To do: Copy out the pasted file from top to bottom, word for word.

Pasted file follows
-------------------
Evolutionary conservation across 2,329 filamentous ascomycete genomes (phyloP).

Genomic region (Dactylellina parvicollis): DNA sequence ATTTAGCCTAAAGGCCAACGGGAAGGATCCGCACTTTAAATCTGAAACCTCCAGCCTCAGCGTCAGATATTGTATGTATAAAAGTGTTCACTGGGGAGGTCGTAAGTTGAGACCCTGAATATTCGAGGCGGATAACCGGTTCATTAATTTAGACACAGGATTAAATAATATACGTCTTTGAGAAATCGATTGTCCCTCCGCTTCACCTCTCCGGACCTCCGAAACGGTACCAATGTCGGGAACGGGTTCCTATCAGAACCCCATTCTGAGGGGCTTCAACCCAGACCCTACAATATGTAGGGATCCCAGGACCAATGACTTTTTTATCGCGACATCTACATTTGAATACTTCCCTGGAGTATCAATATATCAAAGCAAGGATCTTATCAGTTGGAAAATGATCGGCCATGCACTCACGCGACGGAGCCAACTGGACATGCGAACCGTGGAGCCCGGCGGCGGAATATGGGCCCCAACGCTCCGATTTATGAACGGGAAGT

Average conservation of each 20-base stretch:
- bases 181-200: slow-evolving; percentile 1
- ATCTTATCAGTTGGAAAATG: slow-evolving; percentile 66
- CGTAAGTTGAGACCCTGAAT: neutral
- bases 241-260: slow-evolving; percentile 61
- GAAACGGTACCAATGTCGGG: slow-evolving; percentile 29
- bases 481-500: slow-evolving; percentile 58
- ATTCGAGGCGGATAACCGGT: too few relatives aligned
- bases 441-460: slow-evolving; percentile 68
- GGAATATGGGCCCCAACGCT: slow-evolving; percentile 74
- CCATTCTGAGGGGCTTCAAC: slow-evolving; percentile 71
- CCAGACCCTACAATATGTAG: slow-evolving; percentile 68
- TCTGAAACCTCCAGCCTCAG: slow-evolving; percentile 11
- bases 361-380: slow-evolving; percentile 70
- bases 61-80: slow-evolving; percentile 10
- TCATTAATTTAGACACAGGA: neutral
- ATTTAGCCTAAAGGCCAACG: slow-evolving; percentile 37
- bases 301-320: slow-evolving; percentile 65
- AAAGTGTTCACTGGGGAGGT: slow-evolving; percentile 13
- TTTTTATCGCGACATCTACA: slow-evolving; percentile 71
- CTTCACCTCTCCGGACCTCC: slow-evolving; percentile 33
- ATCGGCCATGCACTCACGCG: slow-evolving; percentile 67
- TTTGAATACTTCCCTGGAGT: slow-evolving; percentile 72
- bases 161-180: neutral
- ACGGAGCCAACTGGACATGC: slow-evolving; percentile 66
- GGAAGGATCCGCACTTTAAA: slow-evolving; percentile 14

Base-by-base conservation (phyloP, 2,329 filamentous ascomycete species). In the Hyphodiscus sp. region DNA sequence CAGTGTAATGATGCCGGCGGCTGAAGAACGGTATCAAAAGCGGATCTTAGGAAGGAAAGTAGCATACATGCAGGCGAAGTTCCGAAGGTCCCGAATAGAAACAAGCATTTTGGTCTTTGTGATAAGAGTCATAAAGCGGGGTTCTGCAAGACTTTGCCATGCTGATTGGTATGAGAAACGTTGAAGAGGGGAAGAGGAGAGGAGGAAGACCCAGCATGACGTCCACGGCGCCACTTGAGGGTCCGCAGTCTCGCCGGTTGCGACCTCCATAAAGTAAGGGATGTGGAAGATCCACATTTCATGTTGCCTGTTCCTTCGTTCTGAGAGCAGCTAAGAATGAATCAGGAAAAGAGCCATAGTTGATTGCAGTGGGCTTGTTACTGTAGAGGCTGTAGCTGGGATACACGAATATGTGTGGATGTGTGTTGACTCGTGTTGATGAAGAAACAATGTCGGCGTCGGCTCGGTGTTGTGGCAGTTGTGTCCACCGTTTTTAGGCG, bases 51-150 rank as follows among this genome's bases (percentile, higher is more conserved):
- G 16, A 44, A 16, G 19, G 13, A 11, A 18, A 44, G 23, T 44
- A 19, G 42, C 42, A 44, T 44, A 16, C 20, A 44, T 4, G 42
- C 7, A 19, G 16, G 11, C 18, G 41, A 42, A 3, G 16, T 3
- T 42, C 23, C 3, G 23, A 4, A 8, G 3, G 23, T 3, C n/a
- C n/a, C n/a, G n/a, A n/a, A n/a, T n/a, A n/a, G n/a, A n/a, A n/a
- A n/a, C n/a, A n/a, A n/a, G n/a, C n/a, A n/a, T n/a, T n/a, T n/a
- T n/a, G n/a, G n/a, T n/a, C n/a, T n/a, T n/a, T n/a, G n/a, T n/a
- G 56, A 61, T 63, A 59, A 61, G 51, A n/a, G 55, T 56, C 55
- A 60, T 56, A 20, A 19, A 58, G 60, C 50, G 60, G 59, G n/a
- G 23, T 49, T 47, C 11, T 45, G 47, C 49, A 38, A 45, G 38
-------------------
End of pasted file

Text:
Evolutionary conservation across 2,329 filamentous ascomycete genomes (phyloP).

Genomic region (Dactylellina parvicollis): DNA sequence ATTTAGCCTAAAGGCCAACGGGAAGGATCCGCACTTTAAATCTGAAACCTCCAGCCTCAGCGTCAGATATTGTATGTATAAAAGTGTTCACTGGGGAGGTCGTAAGTTGAGACCCTGAATATTCGAGGCGGATAACCGGTTCATTAATTTAGACACAGGATTAAATAATATACGTCTTTGAGAAATCGATTGTCCCTCCGCTTCACCTCTCCGGACCTCCGAAACGGTACCAATGTCGGGAACGGGTTCCTATCAGAACCCCATTCTGAGGGGCTTCAACCCAGACCCTACAATATGTAGGGATCCCAGGACCAATGACTTTTTTATCGCGACATCTACATTTGAATACTTCCCTGGAGTATCAATATATCAAAGCAAGGATCTTATCAGTTGGAAAATGATCGGCCATGCACTCACGCGACGGAGCCAACTGGACATGCGAACCGTGGAGCCCGGCGGCGGAATATGGGCCCCAACGCTCCGATTTATGAACGGGAAGT

Average conservation of each 20-base stretch:
- bases 181-200: slow-evolving; percentile 1
- ATCTTATCAGTTGGAAAATG: slow-evolving; percentile 66
- CGTAAGTTGAGACCCTGAAT: neutral
- bases 241-260: slow-evolving; percentile 61
- GAAACGGTACCAATGTCGGG: slow-evolving; percentile 29
- bases 481-500: slow-evolving; percentile 58
- ATTCGAGGCGGATAACCGGT: too few relatives aligned
- bases 441-460: slow-evolving; percentile 68
- GGAATATGGGCCCCAACGCT: slow-evolving; percentile 74
- CCATTCTGAGGGGCTTCAAC: slow-evolving; percentile 71
- CCAGACCCTACAATATGTAG: slow-evolving; percentile 68
- TCTGAAACCTCCAGCCTCAG: slow-evolving; percentile 11
- bases 361-380: slow-evolving; percentile 70
- bases 61-80: slow-evolving; percentile 10
- TCATTAATTTAGACACAGGA: neutral
- ATTTAGCCTAAAGGCCAACG: slow-evolving; percentile 37
- bases 301-320: slow-evolving; percentile 65
- AAAGTGTTCACTGGGGAGGT: slow-evolving; percentile 13
- TTTTTATCGCGACATCTACA: slow-evolving; percentile 71
- CTTCACCTCTCCGGACCTCC: slow-evolving; percentile 33
- ATCGGCCATGCACTCACGCG: slow-evolving; percentile 67
- TTTGAATACTTCCCTGGAGT: slow-evolving; percentile 72
- bases 161-180: neutral
- ACGGAGCCAACTGGACATGC: slow-evolving; percentile 66
- GGAAGGATCCGCACTTTAAA: slow-evolving; percentile 14

Base-by-base conservation (phyloP, 2,329 filamentous ascomycete species). In the Hyphodiscus sp. region DNA sequence CAGTGTAATGATGCCGGCGGCTGAAGAACGGTATCAAAAGCGGATCTTAGGAAGGAAAGTAGCATACATGCAGGCGAAGTTCCGAAGGTCCCGAATAGAAACAAGCATTTTGGTCTTTGTGATAAGAGTCATAAAGCGGGGTTCTGCAAGACTTTGCCATGCTGATTGGTATGAGAAACGTTGAAGAGGGGAAGAGGAGAGGAGGAAGACCCAGCATGACGTCCACGGCGCCACTTGAGGGTCCGCAGTCTCGCCGGTTGCGACCTCCATAAAGTAAGGGATGTGGAAGATCCACATTTCATGTTGCCTGTTCCTTCGTTCTGAGAGCAGCTAAGAATGAATCAGGAAAAGAGCCATAGTTGATTGCAGTGGGCTTGTTACTGTAGAGGCTGTAGCTGGGATACACGAATATGTGTGGATGTGTGTTGACTCGTGTTGATGAAGAAACAATGTCGGCGTCGGCTCGGTGTTGTGGCAGTTGTGTCCACCGTTTTTAGGCG, bases 51-150 rank as follows among this genome's bases (percentile, higher is more conserved):
- G 16, A 44, A 16, G 19, G 13, A 11, A 18, A 44, G 23, T 44
- A 19, G 42, C 42, A 44, T 44, A 16, C 20, A 44, T 4, G 42
- C 7, A 19, G 16, G 11, C 18, G 41, A 42, A 3, G 16, T 3
- T 42, C 23, C 3, G 23, A 4, A 8, G 3, G 23, T 3, C n/a
- C n/a, C n/a, G n/a, A n/a, A n/a, T n/a, A n/a, G n/a, A n/a, A n/a
- A n/a, C n/a, A n/a, A n/a, G n/a, C n/a, A n/a, T n/a, T n/a, T n/a
- T n/a, G n/a, G n/a, T n/a, C n/a, T n/a, T n/a, T n/a, G n/a, T n/a
- G 56, A 61, T 63, A 59, A 61, G 51, A n/a, G 55, T 56, C 55
- A 60, T 56, A 20, A 19, A 58, G 60, C 50, G 60, G 59, G n/a
- G 23, T 49, T 47, C 11, T 45, G 47, C 49, A 38, A 45, G 38